So, Are They Going to Buff Lifebloom?

I’m going to disagree with Phaelia here and say no. I think they’re pretty determined to marginalize Lifebloom, or else, to make a Lifebloom stack the balancing point for a druid’s mana. Regardless of what’s said by Ghostcrawler and others, Lifebloom has only been problematic in PvP. In PvE, it was our bread-and-butter spell only because it had to be recast so often. That seems to have been an intentional part of the design. Now, I’m guessing that Blizzard regrets putting in the stacking mechanism. If I were the devs, I might strengthen Lifebloom considerably and stop it from stacking or blooming–I would make it an instant-tick Rejuvenation and nothing more. No shenanigans when you dispel it either! If you want to free your trees to cast other things while still using Lifebloom, this is the way to do it. Take us off the dreaded seven-second timer! (Hear, hear)

If a Tree Falls in the Forest . . .

I will say that I am glad that Resto is getting a little attention from Ghostcrawler. I believe that Blizzard has the best intentions as far as game balance is concerned, except that they might be overly stubborn about keeping mechanics for PvE and PvP the same. However, my experience from BC tells me that sometimes broken specs stay broken for months and years. Up until the Wrath Alpha, for instance, blue posters insisted that druids did not need an out of combat rez, even though it would certainly not factor into game balance. The only thing an out of combat rez does is make it easier for players to find groups and for healers to care for those groups. Boss fights are not affected at all, and the effects on pvp are marginal at best. The devs defended an aspect of design that was, in fact, just a punishment for hybrids. Moreover, as someone who’s played both Moonkin and Retribution Paladin, I know what it’s like to play an underdog character. There’s a very good reason I raised my warlock to max level–it’s nice to have a character in the lineup that gets a lot of development love. She’s my backup plan, just in case both Resto druids and Holy pallies become unplayable. I had, up until this point, though that Blizzard rather liked Resto druids. At least now, even with the nerfs, we are receiving some attention. However, I urge the Beta community to post, post, post, and to back up their complaints and suggestions with numbers when they can. Of course, that suggestion comes with the caveat that posters should always be respectful to the blue posters whose attention they covet and avoid out and out panicking or QQ. There is evidence that we have Ghostcrawler’s ear–so keep that constructive feedback rolling in.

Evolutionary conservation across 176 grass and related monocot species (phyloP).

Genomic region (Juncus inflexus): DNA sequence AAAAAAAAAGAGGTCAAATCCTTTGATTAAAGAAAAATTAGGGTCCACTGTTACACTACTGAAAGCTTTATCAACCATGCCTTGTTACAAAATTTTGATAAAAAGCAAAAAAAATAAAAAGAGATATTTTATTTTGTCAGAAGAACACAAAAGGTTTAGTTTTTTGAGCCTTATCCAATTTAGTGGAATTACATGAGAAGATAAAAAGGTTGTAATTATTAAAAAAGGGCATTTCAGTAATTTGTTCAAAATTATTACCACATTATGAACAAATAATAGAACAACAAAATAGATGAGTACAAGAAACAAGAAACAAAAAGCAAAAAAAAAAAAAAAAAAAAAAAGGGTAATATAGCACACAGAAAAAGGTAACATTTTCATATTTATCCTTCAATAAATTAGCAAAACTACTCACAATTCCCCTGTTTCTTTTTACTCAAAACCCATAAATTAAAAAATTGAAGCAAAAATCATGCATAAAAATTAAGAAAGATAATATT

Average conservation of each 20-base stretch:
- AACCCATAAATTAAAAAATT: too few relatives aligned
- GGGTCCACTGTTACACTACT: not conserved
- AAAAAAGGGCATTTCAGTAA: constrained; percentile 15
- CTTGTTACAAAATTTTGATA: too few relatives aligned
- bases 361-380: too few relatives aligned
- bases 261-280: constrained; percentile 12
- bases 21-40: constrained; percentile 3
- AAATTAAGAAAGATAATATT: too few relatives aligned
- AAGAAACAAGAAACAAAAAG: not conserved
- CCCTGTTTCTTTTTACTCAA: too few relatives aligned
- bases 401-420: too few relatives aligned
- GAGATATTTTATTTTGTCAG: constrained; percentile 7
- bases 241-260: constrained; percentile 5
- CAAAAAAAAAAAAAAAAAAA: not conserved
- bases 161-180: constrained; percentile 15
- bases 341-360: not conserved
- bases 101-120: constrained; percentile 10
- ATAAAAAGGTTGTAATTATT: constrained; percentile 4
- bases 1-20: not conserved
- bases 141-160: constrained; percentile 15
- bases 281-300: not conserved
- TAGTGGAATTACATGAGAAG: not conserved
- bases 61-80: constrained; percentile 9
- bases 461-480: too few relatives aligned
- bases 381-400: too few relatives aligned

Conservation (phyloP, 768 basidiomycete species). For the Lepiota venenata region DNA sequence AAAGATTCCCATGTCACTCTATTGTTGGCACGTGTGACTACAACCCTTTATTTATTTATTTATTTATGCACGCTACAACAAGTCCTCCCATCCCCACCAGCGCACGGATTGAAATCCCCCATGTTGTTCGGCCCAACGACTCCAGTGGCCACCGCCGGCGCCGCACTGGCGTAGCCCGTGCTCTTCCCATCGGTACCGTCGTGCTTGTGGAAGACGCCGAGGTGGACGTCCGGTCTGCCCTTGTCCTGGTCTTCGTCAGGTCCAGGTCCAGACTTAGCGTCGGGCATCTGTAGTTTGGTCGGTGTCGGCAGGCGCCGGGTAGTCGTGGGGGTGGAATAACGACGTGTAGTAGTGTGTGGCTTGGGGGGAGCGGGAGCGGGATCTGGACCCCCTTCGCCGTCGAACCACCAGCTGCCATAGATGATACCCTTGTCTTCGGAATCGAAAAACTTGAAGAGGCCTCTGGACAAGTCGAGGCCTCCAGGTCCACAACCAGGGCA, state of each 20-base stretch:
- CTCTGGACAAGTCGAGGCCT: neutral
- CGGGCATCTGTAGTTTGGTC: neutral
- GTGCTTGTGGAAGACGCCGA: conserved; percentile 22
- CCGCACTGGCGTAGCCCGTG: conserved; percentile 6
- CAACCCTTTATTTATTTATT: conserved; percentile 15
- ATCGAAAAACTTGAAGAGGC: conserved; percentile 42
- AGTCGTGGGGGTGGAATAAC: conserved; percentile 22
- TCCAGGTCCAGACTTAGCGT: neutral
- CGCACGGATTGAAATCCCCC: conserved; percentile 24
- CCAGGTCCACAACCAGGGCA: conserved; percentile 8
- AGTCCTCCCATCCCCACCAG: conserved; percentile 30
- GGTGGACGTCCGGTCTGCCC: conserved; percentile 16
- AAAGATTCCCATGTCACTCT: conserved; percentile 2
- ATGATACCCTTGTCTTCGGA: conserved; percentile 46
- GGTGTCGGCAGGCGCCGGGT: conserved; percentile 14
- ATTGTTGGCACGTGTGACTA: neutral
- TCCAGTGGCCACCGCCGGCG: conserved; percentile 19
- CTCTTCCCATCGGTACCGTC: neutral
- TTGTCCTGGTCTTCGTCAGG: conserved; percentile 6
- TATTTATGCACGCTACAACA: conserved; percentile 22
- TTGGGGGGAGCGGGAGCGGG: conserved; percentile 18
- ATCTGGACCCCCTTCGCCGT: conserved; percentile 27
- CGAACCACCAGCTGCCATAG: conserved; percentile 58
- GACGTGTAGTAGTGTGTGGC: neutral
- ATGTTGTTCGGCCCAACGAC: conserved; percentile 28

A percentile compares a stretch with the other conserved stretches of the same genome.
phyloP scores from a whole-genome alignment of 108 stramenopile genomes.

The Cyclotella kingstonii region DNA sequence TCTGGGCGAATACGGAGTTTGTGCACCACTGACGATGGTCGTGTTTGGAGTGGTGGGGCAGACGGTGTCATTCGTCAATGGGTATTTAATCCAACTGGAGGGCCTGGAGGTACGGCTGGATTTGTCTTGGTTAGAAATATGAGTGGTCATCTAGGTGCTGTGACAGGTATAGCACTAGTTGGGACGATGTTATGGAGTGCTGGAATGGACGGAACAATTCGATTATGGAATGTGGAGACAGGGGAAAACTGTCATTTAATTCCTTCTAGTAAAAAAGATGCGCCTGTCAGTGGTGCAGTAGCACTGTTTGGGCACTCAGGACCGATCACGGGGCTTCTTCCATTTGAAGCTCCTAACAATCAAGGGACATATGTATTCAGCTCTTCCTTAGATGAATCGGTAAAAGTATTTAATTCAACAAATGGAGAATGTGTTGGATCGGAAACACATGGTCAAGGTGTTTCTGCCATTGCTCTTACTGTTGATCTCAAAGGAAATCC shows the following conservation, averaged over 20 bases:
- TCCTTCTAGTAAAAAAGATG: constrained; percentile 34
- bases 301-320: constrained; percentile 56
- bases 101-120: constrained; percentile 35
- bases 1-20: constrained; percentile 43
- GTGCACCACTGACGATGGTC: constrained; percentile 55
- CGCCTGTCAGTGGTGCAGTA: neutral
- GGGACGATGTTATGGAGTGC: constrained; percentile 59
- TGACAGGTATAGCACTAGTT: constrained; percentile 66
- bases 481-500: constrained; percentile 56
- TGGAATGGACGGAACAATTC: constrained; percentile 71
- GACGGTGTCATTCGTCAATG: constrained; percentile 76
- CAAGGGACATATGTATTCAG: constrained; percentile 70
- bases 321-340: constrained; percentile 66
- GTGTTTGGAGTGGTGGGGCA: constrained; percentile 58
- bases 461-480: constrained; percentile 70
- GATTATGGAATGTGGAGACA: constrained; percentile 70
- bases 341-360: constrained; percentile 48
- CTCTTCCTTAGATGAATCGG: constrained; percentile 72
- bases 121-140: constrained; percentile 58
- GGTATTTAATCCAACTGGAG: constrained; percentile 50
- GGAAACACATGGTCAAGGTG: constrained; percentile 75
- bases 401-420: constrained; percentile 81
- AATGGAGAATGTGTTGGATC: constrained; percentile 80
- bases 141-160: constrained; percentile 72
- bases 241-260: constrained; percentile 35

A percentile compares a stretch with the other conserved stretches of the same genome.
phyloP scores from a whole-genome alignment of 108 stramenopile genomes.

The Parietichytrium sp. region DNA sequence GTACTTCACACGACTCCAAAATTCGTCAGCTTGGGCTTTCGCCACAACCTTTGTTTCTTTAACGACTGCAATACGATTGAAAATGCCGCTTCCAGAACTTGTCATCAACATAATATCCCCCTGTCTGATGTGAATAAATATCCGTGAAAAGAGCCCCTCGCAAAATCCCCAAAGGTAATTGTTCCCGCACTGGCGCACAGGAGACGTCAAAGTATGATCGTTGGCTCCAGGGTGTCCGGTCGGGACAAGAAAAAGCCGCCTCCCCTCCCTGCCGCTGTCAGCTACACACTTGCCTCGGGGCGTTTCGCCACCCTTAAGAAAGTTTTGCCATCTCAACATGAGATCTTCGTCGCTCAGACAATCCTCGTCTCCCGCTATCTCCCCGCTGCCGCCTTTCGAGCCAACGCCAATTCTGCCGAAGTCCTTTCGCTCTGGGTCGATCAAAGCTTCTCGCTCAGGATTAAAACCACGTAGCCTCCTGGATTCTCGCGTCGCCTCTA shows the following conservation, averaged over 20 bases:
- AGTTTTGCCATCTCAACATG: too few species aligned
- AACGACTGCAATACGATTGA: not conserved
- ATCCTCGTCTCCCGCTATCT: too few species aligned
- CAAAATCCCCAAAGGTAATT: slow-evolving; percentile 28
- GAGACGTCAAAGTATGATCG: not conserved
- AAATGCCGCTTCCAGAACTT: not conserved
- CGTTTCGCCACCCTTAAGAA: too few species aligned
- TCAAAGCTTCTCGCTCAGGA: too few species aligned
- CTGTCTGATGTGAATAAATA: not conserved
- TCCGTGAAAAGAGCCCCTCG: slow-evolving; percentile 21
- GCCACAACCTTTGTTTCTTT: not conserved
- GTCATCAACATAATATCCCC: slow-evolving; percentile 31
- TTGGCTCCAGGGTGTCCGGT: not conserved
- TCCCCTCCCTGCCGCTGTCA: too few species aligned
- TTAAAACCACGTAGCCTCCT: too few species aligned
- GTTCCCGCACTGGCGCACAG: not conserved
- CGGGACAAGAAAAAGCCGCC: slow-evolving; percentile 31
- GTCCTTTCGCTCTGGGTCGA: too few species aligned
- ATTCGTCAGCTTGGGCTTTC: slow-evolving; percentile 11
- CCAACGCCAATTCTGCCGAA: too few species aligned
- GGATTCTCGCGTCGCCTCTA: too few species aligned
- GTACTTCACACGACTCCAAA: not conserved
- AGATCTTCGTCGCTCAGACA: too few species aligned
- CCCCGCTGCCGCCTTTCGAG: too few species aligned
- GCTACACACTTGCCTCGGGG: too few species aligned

Priests: Matt Needs Your Help!

My bosses at WoW Insider have commissioned me to write a piece on how Priests will change in Wrath. Specifically, how we can adapt to all the changes that are going on. But, I need your help. I’ve played Naxx and Obsidian Sanctum extensively. I’ve done a few 5 mans. Things have become second nature to me now.

Ask me questions. I’m giving myself 72 hours so I can have this piece for your Sunday morning consumption. 24 hours right now to gather as many questions as possible, another 24 to pick out the ones that I think are the most important, and another 24 to go in game, get the shots, get the techniques, and get the evidence I need to share with you what I’m doing and why.

Paladins, Druids, Shammies sorry, I can’t help you here. But feel free to ask anyway! Maybe you have some questions about synergy between other healing classes. It doesn’t have to be just Priests.

I’ve dedicated myself to helping this community. But I can’t do it alone. There’s no such thing as a stupid question.

I’ll be pulling questions from this Plusheal thread that Doug started and from any comments that I garner from here as well.

Matticus Interviewed

It all started with a PM from Blog Azeroth which exploded into a full fledge interview. Had lots of fun answering this one from the WoW Blogger. Go read it!

Most important question asked?

Will the blog still be going? For that matter do you foresee WoW itself still alive in a decade?

The blog itself will be up. I chose this name so that it wouldn’t exactly be limited to just World of Warcraft. It’s World of Matticus and whatever happens to be contained in that world will be up to me. Blizzard’s stories have been compelling in every game they’ve produced. If they keep up story telling and designing the games the way they are now there is no reason to see WoW even remotely slowing down at all.